“COMPLETE institutional indifference” shrouds the deaths of hundreds of offenders who died while under the supervision of North-East probation services, experts say.

Ten people were murdered while another 158 killed themselves while on probation between 2015 and 2017/18.

During that period, up to 468 people died while on the books of the four organisations managing probation services in the region.

Natural causes accounted for 132 of those deaths while 26 were accidental, 132 unclassified and ten were recorded in Ministry of Justice data as ‘other’.

Research by the BBC’s Shared Data Unit found that the number of people dying while under supervision has risen by almost a third nationally since arrangements for managing offenders were overhauled by the Government in 2014, from 752 in 2015/16 to 966 in 2017/18.

The introduction of the Transforming Rehabilitation Programme saw the probation service split in two, with the National Probation Service and its eight divisions now supervising high risk offenders while 21 privately run companies work with those deemed low and medium risk.

Darlington’s MP Jenny Chapman, who was Shadow Prisons Minister at the time, said the latest research raised questions over “whether the supervision provided under the new privatised arrangement is sufficient”, adding: “The programme was opposed by Labour and the probation service itself at the time.

“Because offenders can have issues in their lives around addiction, mental health and relationships, you could expect there to be a higher rate of early deaths than for the rest of the population.

“But if the numbers are increasing, it could point to there being problems with the service itself.

“When you put this together with recent inspection reports, it makes Transforming Rehabilitation look like a very expensive mess and the Government needs to bring the contracts back together.

“The split service was never going to work – Chris Grayling thought he could separate offenders by risk but that’s not how it works.

“Offenders can change and we need to have supervision of a high enough quality so that risks can be anticipated and appropriate support put in place. It’s about public protection.”

The Northern Echo:

QUESTIONS: Darlington's MP Jenny Chapman has questioned probation service reforms

Ms Chapman added: “Probation officers work hard doing one of the most difficult jobs there is in increasingly difficult circumstances – they are as sad as anybody about what has happened to their service in recent years.”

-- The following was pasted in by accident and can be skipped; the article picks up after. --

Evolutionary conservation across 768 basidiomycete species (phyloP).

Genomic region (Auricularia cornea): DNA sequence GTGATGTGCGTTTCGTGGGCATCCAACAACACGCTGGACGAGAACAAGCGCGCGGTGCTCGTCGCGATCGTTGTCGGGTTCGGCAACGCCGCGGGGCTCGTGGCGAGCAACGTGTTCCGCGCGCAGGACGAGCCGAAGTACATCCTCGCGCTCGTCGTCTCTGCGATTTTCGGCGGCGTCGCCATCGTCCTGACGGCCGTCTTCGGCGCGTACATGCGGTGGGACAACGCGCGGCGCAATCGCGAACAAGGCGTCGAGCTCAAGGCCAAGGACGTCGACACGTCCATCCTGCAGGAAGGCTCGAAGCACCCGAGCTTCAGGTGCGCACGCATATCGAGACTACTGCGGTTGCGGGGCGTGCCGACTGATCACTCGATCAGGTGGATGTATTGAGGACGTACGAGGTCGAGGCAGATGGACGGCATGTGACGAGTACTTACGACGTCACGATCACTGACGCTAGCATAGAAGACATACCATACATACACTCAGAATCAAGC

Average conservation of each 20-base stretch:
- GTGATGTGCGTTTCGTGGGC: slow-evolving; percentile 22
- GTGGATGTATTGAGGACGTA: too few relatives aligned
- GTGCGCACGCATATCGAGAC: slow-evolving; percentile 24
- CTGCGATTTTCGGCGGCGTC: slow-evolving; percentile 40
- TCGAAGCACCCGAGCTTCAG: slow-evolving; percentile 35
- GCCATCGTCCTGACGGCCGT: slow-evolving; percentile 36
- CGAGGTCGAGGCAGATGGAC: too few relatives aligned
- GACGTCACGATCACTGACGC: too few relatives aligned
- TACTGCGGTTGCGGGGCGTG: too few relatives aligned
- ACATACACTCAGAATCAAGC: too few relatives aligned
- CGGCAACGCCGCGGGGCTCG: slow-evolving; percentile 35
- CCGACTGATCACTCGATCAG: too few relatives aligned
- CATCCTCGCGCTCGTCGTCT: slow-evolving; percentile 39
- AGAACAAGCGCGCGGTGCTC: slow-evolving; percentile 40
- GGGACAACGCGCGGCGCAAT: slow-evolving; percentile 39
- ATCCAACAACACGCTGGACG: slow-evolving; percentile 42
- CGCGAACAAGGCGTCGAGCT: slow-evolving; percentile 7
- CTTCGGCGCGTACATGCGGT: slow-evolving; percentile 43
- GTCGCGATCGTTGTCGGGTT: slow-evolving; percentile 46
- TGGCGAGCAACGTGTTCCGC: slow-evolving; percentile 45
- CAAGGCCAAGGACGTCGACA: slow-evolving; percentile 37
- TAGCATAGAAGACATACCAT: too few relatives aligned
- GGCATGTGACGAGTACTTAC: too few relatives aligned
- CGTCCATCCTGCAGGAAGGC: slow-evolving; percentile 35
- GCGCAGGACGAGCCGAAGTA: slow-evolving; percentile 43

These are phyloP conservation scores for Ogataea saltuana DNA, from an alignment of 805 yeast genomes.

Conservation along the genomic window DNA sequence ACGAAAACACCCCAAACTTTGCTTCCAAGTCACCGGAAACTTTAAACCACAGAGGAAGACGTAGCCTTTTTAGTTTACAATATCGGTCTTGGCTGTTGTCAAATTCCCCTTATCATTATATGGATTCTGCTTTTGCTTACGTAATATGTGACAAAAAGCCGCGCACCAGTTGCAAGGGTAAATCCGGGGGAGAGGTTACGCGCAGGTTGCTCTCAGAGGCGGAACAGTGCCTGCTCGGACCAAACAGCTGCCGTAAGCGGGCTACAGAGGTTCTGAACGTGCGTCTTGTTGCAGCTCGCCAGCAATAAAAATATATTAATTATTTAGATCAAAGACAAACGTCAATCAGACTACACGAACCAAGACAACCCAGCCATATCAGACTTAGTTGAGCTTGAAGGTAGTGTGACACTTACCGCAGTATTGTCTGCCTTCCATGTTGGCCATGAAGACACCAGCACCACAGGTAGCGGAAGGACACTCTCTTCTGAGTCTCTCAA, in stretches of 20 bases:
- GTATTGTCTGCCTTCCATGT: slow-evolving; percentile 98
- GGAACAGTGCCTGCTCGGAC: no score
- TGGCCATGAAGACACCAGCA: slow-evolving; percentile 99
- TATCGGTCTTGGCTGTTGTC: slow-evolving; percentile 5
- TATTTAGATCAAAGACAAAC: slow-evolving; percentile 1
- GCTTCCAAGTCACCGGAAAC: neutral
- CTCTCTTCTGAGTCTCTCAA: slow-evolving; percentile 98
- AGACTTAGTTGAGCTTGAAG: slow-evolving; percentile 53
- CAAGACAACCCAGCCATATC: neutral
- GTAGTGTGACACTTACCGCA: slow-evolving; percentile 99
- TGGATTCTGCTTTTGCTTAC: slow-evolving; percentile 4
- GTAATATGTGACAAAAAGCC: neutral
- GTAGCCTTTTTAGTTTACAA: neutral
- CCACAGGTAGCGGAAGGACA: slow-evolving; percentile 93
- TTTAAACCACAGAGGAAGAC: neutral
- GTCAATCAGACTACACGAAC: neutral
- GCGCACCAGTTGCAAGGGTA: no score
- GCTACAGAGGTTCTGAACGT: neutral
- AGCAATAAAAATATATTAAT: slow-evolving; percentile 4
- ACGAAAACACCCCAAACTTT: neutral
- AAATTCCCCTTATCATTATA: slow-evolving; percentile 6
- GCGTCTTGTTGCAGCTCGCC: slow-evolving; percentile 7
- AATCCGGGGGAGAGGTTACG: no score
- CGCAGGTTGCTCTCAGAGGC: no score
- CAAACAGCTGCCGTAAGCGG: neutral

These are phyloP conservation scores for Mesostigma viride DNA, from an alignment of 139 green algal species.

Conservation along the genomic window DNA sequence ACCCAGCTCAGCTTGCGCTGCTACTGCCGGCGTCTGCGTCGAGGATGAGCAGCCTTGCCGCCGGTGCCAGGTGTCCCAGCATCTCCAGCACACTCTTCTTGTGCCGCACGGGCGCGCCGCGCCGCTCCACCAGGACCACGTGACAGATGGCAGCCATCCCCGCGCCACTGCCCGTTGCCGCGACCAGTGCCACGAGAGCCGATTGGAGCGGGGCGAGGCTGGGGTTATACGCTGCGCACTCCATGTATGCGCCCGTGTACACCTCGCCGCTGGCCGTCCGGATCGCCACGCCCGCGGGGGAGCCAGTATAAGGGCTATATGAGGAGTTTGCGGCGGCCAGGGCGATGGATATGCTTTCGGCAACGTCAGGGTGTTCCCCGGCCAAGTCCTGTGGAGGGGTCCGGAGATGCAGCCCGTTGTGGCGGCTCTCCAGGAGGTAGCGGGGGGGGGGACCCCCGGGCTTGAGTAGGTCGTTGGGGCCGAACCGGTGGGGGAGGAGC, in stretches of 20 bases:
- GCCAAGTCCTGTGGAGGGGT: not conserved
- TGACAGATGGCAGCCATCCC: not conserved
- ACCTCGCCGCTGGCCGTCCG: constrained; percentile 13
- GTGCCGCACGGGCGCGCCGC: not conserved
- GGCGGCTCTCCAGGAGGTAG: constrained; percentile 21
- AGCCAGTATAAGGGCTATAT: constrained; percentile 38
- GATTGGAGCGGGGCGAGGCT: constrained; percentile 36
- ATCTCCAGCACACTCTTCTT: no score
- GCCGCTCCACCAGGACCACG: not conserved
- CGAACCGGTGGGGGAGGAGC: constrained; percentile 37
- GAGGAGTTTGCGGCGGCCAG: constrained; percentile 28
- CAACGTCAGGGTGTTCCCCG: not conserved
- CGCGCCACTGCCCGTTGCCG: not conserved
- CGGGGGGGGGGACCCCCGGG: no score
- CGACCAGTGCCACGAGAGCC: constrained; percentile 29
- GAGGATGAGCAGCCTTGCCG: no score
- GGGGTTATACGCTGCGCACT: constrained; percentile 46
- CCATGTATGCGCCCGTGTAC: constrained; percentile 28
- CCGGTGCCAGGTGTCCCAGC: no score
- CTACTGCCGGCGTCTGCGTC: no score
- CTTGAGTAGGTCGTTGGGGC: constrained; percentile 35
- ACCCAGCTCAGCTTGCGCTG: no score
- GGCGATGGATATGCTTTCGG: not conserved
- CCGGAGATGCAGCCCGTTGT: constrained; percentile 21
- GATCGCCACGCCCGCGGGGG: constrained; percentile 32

A Ministry of Justice spokesman highlighted the difficulties in obtaining conclusive information about an offender’s cause of death and said probation services do not have sole responsibility for caring for them.

He said a significant increase in the volume of offenders supported meant caution should be applied when analysing data on deaths.

However, caseloads for the four services operating across the North-East – NPS North East, Durham Tees Valley CRC, Northumbria CRC and Humberside, Lincolnshire and North Yorkshire CRC –collectively dropped between 2015 and 2018.

NPS North East’s caseload increased and it was one of two services in the region that saw an increase in the number of its supervised offenders dying - from 64 people in 2015/16 to 95 in 2017/18.

Durham Tees Valley’s caseload decreased but the service saw an increase in deaths from 21 to 34 people.

The MoJ spokesman said an extra £22m was being invested into helping offenders find support on issues such as housing, health care and employment, adding: “Our probation reforms were a positive change for public safety, extending supervision and support to approximately 40,000 extra offenders each year.”

The National Probation Service is working on a Suicidal Prevention strategy to help staff identify and support vulnerable offenders.

Rebecca Roberts, from charity Inquest, said a lack of formal investigation of post-custody deaths meant facts surrounding them could be unlikely to come to light.

She said deaths following police custody were investigated and called for the same levels of scrutiny to apply to those who leave prison, adding: “There’s been complete institutional indifference towards the lives and deaths of people following release from custody and a total lack of visibility and investigation.

“Transforming Rehabilitation reforms to probation services have been a disaster and many people are just abandoned after release.

“Deaths have been rising year after year and we need more scrutiny on why this is and what can be done to prevent these deaths in future.”